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Rated "X" Speed, CLV and CAV
It seems that every computer component has a commonly-used metric that is supposed to provide a universal way of allowing you to compare them, but which in fact can be very misleading if you don't fully explore what it means. With processors it is the MHz clock speed; with memory the DRAM chip speed; with monitors it is often the nominal screen size; and with CD-ROM drives it is the "X" speed.
The "X" speed of the drive refers to its nominal spin rate. A 1X drive spins that the speed of a standard audio CD; a 2X drive spins at twice this speed, etc. Since regular CD-ROM drives use constant linear velocity (CLV), this means that the actual spin speed of the disk changes from about 210 to 539 RPM depending on whether the inside or outside of the disk is being read. A 2X drive would double this to a range of 420 to 1078 RPM, etc.
Most drives 12X and down use CLV. Newer and faster drives changed to a fixed spindle speed, which is a system called constant angular velocity or CAV. Here, the spindle speed remains the same and the transfer rate changes depending on where you are on the disk. All of this is explained in more detail in the section describing the spindle motor. I personally find these drives enjoyable to use, because they make much less noise when seeking around the surface of the disk, since they don't have to change speeds.
Some people think that the performance of a drive scales linearly with the "X" number of the drive. So they think that a 12X drive will transfer data at 12 times the speed of a 1X drive, will have 1/12th the access time, etc. Even more, they think that if it takes 15 minutes to install Windows 95 on a 4X drive, that it will take only 5 minutes on a 12 X drive. Of course, it is really never this simple.
With a standard CLV drive, the "X" number refers to the spin rate and therefore the theoretical maximum transfer rate. So a 12X drive will have a theoretical transfer rate of 12*150KB/s = 1.8MB/s. This is only theoretical however, and is affected by command overhead, the interface speed, etc.
The access time of the drive, which refers to how quickly it can move around on the disk when not reading sequentially, gets better with faster drives but definitely not linearly. No 12X drive I know of has an access time 1/12th that of a standard 1X CD player. Most real-world uses of the drive--such as installing software--require the read head to do random accesses over various parts of the surface of the disk. You will only partially get the benefits of the 12 times speed of the drive when doing sequential reads of substantial length.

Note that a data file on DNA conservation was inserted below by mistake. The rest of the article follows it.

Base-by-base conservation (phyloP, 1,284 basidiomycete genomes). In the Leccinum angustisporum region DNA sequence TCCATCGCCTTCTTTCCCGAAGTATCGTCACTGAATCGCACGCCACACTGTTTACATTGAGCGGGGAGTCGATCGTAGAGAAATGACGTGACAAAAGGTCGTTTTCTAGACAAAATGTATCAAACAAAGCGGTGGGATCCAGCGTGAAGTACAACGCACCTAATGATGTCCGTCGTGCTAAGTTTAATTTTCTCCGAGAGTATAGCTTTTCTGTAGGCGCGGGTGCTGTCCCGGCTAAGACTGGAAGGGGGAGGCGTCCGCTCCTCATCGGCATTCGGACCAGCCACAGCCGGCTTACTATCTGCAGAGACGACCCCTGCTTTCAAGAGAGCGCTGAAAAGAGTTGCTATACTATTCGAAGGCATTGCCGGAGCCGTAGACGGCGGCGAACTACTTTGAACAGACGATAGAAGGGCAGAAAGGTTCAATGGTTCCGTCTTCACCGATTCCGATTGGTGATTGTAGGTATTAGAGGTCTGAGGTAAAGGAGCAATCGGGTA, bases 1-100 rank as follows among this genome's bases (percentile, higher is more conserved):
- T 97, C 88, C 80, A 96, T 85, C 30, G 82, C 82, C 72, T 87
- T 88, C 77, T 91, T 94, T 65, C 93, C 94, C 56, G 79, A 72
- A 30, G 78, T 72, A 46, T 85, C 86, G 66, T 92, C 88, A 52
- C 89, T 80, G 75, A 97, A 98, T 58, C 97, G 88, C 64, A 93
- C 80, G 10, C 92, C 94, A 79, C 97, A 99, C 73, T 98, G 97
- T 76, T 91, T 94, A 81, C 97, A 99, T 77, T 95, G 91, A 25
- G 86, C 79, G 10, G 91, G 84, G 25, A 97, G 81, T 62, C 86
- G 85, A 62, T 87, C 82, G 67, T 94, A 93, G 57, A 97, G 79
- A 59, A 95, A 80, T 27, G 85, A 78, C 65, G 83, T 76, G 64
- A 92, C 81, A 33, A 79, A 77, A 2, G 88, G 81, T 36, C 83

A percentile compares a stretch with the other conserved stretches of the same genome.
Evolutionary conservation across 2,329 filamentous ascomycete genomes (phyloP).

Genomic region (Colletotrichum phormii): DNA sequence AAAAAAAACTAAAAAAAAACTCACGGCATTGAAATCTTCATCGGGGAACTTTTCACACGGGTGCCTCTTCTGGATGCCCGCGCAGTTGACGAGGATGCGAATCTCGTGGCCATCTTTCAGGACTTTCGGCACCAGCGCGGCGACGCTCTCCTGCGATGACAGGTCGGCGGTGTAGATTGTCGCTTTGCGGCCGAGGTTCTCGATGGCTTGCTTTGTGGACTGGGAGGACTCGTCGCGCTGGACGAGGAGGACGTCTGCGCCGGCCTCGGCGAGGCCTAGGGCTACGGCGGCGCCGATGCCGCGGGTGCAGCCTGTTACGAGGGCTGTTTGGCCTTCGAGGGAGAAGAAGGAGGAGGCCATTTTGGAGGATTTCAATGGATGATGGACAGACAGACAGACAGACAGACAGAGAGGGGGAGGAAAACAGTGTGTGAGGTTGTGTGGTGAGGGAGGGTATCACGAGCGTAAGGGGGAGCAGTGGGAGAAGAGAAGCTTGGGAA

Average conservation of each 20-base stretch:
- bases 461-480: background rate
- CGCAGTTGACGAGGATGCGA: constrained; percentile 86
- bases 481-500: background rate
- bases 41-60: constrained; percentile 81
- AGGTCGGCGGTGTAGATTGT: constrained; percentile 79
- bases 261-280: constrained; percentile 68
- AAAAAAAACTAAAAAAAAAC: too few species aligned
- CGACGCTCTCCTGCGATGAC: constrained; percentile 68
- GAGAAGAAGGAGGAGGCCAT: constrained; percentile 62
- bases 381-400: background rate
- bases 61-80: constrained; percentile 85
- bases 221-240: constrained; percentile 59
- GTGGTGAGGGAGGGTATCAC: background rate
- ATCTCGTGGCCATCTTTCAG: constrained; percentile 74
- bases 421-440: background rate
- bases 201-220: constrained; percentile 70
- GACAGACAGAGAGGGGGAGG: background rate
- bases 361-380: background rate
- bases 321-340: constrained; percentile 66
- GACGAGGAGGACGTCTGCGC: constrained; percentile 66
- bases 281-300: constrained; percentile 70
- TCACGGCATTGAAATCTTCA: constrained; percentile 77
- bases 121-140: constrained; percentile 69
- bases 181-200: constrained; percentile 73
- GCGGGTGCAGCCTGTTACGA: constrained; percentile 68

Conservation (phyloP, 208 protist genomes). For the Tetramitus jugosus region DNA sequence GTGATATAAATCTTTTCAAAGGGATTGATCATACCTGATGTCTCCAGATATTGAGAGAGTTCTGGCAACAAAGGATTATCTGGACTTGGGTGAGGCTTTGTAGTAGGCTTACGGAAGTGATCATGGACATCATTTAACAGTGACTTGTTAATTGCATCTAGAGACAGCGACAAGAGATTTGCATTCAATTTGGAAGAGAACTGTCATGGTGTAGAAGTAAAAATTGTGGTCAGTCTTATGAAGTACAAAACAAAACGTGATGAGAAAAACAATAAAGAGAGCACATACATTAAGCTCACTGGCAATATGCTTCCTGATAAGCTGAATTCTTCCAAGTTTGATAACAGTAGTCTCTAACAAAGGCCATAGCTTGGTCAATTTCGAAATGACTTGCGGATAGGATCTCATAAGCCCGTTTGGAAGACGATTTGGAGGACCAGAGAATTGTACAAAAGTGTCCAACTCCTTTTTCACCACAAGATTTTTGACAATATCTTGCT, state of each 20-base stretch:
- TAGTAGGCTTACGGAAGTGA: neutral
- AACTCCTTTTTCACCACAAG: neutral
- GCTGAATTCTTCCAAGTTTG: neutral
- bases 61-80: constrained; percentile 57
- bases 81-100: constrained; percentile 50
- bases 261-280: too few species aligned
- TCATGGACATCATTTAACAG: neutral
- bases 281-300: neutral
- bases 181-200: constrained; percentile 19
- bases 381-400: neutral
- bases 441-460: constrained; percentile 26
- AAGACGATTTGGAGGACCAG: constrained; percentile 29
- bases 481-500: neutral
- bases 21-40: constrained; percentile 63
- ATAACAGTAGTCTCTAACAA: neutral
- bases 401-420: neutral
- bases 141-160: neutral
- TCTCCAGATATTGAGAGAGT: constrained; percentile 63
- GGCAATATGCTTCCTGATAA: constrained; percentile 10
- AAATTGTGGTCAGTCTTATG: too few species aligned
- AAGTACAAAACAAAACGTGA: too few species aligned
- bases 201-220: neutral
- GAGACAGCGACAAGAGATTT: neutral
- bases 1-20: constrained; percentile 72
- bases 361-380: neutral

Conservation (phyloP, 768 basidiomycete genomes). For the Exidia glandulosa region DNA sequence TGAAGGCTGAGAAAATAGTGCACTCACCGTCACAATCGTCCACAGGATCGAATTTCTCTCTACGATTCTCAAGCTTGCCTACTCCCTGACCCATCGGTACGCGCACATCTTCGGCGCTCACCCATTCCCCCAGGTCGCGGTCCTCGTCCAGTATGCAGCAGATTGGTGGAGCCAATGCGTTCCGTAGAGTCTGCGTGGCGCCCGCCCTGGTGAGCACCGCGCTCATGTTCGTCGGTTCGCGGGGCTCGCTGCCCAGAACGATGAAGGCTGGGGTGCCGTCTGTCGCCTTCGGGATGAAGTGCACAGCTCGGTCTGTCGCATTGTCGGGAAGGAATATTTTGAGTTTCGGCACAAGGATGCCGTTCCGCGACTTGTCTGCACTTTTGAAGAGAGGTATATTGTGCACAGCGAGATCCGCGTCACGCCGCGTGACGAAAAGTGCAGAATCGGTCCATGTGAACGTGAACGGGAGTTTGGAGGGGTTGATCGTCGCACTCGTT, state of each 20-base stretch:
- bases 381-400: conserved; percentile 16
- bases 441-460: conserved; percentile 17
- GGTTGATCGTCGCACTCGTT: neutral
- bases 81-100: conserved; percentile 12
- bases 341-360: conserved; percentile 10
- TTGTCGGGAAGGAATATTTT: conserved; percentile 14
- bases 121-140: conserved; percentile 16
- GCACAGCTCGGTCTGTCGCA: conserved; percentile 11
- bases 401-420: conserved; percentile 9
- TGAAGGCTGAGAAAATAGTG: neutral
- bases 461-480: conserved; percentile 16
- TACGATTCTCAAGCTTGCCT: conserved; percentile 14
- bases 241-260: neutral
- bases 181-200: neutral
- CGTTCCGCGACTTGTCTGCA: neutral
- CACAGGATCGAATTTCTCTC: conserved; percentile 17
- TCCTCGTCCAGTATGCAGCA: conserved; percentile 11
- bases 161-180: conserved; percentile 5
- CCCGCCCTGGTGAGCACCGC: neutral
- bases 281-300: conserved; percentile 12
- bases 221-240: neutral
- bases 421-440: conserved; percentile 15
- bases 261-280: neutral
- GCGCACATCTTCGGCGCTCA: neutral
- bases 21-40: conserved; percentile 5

With newer CAV drives, you can't even use the "X" to figure out the transfer rate! Since the drive spins at the same speed but there is less data in the middle of the disk, the highest transfer rate (the one that they put in the specifications and which corresponds to the "X" speed) only applies to reading data from the outermost part of the disk. A 24X drive is only 24X at the edge of the CD; in the middle it will be significantly slower, in fact as much as 60% slower. To make matters worse, on a CD information is recorded on the inside first, and then moves to the outside. If the disk is half-full then, none of the data will be read back at anything even near 24X on such a drive. See this section on transfer rates for more. (On the other hand, these CAV drives also have the advantage of not having to change speeds, which can make them perform more smoothly even if their raw transfer rate is below that implied by "the big number").
It is also important to realize that not all drives with the same "X" rating are created equal. They may all spin at the same speed, but differences in control circuitry, the ability to speed up or slow down the motor, and other quality factors, can mean that one 8X drive performs a lot better than another one. Here, as with most things, spending less money usually means you will get less performance. A $200 8X drive is, all else being equal, going to provide better performance (reliability, etc.) than a $100 8X drive, or nobody would buy the $200 model.
Note: There are now on the
market so-called "100X" CD-ROM drives. Be aware that these are not a 100X CD-ROM
drive at all--not even close. When you read the specifications up close you find out what
is really going on: this is a plain 12X CD-ROM drive--not even close to the fastest
available--that uses the hard disk to buffer the contents of the CD and therefore
dramatically speed up the CD-ROM. Well, this is far from being anything new. You can do
the same thing with any CD-ROM drive if you have 650 MB of free disk space, and
there are many different CD-ROM caching programs around that work similarly. Don't be
fooled by marketing people doing this sort of thing, which is in my opinion blatant false
Next: Speed Change Time